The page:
“There's usually expectations with Steve Jobs getting up on stage -- and we have a weak environment with light volume and not a lot of investor enthusiasm -- so Apple turned lower after the unveiling of the new iPhone,” said Michael O'Rourke, chief market strategist at BTIG LLC in Yardley, Pennsylvania, which serves institutional investors. “Apple being the second-largest tech company in the S&P means any volatility can have a noticeable influence on the broader indexes.”
Google slipped 2.7 percent to $485.52. Connecticut Attorney General Richard Blumenthal is demanding Google provide his office with information about any data the company collected from the state's residents and businesses without permission.
Google has been ordered by a judge in Oregon to turn over similar data there, and is giving data to regulators in Germany, France and Spain. The company said last month it mistakenly gathered information while it was capturing images of streets and houses for its Street View service, a product that lets users view photographs of an area online. Autodesk fell 4.4 percent to $26.69. The shares are still rated “buy” at Goldman Sachs.
Alcoa Inc. declined 3 percent to $10.51 as industrial metals slumped. Freeport-McMoRan Copper & Gold Inc. lost 6.6 percent to $58.66. Copper futures for July delivery fell 5.35 cents, or 1.9 percent, to $2.766 a pound on the Comex in New York, after touching $2.72, the lowest level for a most-active contract since Oct. 5. The metal declined for a sixth straight session, the longest slump since early December.
CVS Caremark Corp. dropped 8.1 percent to $31.04 for the biggest decline in the S&P 500 after Walgreen Co., the largest U.S. drugstore chain, said it will stop participating as a provider in new or renewed prescription drug plans awarded to CVS's pharmacy benefit manager.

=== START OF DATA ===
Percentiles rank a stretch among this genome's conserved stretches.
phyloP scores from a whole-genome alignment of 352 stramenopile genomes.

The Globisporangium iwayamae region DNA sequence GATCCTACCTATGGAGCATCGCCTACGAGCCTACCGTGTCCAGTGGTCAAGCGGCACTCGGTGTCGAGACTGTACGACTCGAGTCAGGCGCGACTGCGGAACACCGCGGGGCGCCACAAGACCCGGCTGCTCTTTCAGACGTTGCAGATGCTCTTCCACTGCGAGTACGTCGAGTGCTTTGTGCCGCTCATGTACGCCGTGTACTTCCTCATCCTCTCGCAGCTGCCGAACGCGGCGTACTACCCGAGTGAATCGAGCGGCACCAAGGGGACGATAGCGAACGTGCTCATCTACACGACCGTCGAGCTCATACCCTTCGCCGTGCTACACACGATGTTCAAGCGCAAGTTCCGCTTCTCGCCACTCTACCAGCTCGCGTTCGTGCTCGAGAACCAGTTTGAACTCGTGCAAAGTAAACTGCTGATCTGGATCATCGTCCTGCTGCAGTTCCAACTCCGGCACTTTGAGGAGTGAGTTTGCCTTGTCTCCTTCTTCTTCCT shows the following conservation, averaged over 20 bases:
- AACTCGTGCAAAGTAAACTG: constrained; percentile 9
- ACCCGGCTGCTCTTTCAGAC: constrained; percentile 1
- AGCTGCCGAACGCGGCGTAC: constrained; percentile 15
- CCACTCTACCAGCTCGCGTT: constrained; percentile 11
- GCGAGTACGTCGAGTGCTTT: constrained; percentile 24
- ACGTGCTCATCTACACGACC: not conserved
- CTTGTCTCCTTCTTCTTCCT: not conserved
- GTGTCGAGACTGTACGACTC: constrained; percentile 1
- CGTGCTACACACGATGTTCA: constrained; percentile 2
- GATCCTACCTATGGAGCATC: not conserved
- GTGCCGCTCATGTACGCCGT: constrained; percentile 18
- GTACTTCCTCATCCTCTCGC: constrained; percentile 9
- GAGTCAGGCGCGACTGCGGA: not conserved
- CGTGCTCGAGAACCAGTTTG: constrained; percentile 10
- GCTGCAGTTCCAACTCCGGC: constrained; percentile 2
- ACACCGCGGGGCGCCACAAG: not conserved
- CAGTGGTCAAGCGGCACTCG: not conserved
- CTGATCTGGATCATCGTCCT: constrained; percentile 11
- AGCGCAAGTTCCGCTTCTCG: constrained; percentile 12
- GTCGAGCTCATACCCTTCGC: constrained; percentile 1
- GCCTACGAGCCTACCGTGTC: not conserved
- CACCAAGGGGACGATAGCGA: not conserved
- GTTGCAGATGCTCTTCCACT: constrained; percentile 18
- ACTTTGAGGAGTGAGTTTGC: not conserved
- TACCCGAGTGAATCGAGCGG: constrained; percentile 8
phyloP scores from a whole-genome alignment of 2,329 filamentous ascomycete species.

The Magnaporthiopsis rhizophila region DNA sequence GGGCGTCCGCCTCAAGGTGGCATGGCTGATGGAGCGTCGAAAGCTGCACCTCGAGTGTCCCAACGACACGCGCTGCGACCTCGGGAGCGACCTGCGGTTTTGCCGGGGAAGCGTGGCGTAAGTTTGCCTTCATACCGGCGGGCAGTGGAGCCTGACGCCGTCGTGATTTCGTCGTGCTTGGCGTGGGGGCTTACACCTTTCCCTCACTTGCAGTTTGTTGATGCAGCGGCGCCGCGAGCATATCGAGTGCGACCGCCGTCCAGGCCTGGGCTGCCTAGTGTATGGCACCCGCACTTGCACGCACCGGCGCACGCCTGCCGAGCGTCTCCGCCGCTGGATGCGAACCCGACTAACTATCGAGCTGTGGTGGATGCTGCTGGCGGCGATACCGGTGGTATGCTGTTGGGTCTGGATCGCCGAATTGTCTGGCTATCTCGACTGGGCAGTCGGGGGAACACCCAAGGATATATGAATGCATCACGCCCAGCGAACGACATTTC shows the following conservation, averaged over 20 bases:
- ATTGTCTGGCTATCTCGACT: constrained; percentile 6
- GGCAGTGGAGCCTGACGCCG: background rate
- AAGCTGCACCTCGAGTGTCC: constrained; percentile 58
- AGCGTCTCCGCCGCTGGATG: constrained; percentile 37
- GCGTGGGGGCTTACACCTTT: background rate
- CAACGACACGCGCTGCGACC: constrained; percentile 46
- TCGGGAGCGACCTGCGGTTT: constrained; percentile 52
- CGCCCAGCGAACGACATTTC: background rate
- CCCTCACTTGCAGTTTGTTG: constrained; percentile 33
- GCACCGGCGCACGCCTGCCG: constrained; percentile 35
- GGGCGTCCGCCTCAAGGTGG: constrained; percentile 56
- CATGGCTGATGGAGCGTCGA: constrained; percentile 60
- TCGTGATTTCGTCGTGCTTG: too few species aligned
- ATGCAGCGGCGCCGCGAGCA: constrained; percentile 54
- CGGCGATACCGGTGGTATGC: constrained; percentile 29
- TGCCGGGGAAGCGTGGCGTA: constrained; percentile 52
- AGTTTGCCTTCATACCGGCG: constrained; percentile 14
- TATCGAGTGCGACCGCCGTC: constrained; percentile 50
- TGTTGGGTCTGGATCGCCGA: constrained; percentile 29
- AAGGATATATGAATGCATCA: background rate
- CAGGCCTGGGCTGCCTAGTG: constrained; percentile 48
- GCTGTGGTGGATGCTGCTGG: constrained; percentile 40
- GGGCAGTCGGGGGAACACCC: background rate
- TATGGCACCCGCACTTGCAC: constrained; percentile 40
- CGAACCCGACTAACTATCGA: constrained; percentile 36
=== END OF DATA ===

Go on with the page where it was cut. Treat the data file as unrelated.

Equities in the U.S. have plunged since April 23, with investors battered by the widening debt crisis in Europe. The S&P 500 fell 13 percent through June 4, led by 17 percent slumps by gauges of energy and commodity producers. Confidence in stocks is sinking to record lows in the options market even with the U.S. economy poised for its fastest growth in six years, a sign to Blackstone Group LP's Byron Wien that it's time to buy.
Contracts that pay off should the benchmark index for U.S. stocks plunge more than 23 percent from its April high cost 75 percent more than those speculating on gains, the biggest premium ever, according to data compiled by Bloomberg and OptionMetrics LLC. The 10-day average difference exceeded 50 percent 34 times since 1996. In those cases, the S&P 500 gained a median 7.2 percent in six months.
No ‘Double Dip'
Templeton Asset Management Ltd.'s Mark Mobius said the global economy will avoid a “double dip” recession and falling stock prices have created buying opportunities in east European countries including Hungary.
“Globally there will not be a double dip,” Mobius, who oversees about $34 billion in emerging markets as Templeton Asset Management's Singapore-based chairman, said in an interview today on Bloomberg Television. In Hungary, “we've seen falls of 20 percent or more and in that kind of scenario there are great opportunities to buy from a longer-range point of view,” Mobius said.
Bristol-Myers Squibb Co. climbed 6.3 percent to $23.86 for the top gain in the S&P 500. The leukemia pill Sprycel worked better at eliminating malignant cells than Novartis AG's Gleevec, the standard treatment, a study found. The drug ipilimumab kept about a quarter of melanoma patients alive for two years --about twice the proportion with current therapies, another trial showed. The shares were raised to “buy” from “neutral” at Goldman Sachs.
Celgene Corp. increased 4.4 percent to $53.82 as it was raised to “buy” from “hold” at Jefferies & Co. Inc. after releasing released studies on its treatments for patients with non-Hodgkin's lymphoma.
National Oilwell Varco Inc. added 1 percent to $35 after the Houston, Texas-based company was raised to “outperform” from “neutral” at Credit Suisse by equity analyst Brad Handler.